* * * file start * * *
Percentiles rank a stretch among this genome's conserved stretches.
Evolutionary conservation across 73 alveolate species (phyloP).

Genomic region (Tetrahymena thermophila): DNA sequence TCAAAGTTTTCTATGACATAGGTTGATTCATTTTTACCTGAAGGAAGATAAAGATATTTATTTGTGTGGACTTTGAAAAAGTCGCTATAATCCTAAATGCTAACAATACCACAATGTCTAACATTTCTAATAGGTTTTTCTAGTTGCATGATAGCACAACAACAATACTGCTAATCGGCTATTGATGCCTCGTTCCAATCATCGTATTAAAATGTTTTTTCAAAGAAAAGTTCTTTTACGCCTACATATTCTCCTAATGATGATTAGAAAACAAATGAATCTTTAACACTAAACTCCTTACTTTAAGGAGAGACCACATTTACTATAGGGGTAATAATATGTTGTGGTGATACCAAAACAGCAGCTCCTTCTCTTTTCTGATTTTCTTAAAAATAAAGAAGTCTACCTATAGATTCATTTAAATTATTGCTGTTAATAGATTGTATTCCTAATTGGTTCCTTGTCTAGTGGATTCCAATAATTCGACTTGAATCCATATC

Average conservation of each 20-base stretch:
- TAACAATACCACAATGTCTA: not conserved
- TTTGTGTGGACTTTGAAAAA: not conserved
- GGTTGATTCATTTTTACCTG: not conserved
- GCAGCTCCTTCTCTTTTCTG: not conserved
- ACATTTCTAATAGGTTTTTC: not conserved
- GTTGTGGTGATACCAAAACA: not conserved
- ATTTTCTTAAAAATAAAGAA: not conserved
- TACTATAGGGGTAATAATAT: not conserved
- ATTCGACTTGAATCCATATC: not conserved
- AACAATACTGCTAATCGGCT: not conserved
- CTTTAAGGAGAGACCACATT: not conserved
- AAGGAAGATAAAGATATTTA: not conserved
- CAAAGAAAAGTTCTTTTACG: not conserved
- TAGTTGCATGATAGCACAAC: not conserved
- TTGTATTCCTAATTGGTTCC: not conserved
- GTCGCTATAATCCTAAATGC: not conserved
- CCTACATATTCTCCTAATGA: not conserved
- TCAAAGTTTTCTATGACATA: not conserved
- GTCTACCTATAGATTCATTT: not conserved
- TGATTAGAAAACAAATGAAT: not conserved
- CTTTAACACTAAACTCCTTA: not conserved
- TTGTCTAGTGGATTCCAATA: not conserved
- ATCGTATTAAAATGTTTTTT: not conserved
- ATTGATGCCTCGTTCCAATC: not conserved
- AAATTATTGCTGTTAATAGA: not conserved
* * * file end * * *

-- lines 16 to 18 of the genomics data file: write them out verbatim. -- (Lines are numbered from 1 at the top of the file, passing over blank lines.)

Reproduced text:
- AAGGAAGATAAAGATATTTA: not conserved
- CAAAGAAAAGTTCTTTTACG: not conserved
- TAGTTGCATGATAGCACAAC: not conserved